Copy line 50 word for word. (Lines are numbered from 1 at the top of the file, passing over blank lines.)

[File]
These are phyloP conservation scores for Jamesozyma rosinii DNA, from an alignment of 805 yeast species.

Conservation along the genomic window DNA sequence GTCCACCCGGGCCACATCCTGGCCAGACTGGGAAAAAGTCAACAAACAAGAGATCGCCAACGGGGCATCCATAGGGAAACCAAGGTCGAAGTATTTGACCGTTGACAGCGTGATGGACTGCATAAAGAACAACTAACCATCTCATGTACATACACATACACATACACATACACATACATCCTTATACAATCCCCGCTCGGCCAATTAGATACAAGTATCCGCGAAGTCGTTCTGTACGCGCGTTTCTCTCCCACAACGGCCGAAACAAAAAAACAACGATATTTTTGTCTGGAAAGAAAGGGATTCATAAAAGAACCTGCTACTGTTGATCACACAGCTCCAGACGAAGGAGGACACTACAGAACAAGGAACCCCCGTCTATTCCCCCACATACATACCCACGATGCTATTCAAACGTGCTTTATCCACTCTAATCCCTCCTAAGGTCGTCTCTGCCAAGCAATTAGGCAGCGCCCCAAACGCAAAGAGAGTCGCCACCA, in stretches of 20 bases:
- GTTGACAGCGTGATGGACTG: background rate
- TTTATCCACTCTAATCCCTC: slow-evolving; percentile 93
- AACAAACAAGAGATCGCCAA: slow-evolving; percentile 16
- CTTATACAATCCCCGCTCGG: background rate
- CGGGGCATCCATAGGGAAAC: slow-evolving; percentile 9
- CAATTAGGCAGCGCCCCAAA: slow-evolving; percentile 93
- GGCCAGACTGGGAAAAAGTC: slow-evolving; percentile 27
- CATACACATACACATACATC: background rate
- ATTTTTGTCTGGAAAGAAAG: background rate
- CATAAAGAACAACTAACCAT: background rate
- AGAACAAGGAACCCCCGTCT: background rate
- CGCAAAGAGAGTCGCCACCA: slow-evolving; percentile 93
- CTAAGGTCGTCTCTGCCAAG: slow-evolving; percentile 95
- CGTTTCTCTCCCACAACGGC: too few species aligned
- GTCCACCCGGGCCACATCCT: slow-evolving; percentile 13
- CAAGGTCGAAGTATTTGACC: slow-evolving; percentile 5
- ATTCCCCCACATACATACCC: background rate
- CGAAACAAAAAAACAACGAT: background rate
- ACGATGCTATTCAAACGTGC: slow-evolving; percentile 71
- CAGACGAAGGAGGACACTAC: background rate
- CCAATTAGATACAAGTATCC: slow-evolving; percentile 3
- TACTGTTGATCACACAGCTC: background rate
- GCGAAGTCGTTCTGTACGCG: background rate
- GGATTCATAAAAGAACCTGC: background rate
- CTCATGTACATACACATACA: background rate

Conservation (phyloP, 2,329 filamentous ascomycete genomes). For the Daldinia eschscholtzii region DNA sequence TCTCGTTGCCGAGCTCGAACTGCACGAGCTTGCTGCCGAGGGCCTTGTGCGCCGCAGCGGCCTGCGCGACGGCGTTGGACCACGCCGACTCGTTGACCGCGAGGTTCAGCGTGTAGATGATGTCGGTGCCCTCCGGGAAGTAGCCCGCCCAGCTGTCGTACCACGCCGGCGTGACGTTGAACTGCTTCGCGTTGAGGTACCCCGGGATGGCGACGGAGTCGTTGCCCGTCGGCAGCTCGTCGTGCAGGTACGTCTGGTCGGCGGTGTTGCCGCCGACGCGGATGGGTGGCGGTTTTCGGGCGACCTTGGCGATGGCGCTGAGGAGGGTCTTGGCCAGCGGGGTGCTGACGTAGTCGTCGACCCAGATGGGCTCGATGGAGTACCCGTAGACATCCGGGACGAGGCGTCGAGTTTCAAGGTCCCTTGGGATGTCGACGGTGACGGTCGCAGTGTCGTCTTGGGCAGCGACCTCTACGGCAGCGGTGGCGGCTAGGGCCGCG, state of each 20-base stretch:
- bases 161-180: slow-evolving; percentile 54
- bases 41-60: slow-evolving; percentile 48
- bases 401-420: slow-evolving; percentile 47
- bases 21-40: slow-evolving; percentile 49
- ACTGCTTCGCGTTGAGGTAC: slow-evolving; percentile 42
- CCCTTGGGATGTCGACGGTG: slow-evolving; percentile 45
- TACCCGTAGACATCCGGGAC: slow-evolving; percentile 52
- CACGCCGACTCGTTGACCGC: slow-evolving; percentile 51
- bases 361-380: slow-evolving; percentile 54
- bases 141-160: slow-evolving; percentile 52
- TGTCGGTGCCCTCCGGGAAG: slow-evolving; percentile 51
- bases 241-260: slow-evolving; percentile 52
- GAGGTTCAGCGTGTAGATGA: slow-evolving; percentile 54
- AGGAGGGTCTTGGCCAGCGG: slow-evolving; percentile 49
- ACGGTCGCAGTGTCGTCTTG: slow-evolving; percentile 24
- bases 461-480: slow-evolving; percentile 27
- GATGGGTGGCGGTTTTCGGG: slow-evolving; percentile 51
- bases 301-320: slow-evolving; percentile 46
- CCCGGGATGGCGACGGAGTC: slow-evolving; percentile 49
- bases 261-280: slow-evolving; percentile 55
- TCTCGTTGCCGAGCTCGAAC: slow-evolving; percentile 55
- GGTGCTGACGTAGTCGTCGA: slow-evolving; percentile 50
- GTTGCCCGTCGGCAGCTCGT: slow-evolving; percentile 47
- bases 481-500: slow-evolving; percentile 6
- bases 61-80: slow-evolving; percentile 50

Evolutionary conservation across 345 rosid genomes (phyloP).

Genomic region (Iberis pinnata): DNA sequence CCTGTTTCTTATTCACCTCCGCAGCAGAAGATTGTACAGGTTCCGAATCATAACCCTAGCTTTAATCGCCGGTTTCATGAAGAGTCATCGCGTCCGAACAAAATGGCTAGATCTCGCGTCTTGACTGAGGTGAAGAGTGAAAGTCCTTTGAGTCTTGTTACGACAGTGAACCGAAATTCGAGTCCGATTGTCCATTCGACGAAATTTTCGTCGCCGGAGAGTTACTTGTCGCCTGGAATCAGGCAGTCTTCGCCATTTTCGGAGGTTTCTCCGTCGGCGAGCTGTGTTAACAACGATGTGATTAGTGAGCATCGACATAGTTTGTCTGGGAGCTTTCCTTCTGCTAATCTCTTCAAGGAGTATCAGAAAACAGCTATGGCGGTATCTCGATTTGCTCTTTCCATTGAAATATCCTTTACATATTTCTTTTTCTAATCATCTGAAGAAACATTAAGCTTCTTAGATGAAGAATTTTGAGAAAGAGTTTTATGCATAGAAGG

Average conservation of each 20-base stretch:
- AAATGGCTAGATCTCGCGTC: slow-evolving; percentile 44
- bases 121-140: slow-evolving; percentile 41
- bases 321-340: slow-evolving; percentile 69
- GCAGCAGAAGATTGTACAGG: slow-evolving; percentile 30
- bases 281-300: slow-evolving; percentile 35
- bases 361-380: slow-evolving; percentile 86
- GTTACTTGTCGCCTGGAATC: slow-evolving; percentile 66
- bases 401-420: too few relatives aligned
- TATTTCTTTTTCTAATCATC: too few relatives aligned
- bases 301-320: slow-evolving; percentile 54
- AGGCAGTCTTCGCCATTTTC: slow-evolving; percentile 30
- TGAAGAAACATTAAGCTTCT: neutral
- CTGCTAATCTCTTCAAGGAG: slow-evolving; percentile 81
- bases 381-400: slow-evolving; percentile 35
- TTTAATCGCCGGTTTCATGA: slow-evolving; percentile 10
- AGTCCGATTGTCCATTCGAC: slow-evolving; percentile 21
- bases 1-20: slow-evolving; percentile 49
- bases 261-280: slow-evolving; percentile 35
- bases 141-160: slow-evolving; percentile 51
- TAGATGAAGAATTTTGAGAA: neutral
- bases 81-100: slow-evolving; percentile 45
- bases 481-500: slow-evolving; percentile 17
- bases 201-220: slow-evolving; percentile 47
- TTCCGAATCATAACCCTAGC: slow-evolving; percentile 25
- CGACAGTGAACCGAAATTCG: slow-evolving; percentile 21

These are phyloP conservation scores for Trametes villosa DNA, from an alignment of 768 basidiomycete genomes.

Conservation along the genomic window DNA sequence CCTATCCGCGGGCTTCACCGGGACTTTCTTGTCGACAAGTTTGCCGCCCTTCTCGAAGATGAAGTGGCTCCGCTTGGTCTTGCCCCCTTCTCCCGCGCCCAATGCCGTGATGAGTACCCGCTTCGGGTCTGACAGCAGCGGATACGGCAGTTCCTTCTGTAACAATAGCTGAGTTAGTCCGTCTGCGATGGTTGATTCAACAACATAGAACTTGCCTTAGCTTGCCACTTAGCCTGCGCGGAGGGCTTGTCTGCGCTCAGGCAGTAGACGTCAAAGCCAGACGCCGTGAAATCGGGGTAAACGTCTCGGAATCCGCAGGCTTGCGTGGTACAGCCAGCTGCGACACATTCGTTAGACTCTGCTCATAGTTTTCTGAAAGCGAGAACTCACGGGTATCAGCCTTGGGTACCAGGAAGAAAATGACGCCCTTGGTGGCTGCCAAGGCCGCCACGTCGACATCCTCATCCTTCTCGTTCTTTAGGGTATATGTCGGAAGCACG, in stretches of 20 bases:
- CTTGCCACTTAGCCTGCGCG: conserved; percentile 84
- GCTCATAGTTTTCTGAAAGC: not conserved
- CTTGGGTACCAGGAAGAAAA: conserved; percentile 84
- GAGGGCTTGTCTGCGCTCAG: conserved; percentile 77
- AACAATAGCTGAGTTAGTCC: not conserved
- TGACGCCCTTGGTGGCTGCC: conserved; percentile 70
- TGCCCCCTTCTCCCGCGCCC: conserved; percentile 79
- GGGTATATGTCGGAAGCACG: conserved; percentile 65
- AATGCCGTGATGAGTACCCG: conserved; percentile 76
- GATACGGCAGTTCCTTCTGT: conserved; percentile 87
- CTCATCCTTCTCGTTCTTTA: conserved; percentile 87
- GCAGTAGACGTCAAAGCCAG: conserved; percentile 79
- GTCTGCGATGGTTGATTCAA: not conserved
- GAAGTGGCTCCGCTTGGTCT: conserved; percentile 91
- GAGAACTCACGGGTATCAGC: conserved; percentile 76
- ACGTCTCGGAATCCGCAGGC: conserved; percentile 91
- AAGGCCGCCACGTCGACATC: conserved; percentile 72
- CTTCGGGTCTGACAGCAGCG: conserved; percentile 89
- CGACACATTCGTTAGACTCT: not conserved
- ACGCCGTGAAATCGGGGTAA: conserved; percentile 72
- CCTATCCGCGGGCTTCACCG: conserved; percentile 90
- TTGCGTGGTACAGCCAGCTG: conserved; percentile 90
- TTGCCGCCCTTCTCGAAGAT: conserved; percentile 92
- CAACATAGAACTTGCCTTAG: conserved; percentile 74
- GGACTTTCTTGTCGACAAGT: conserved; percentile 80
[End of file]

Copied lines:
- GGTGCTGACGTAGTCGTCGA: slow-evolving; percentile 50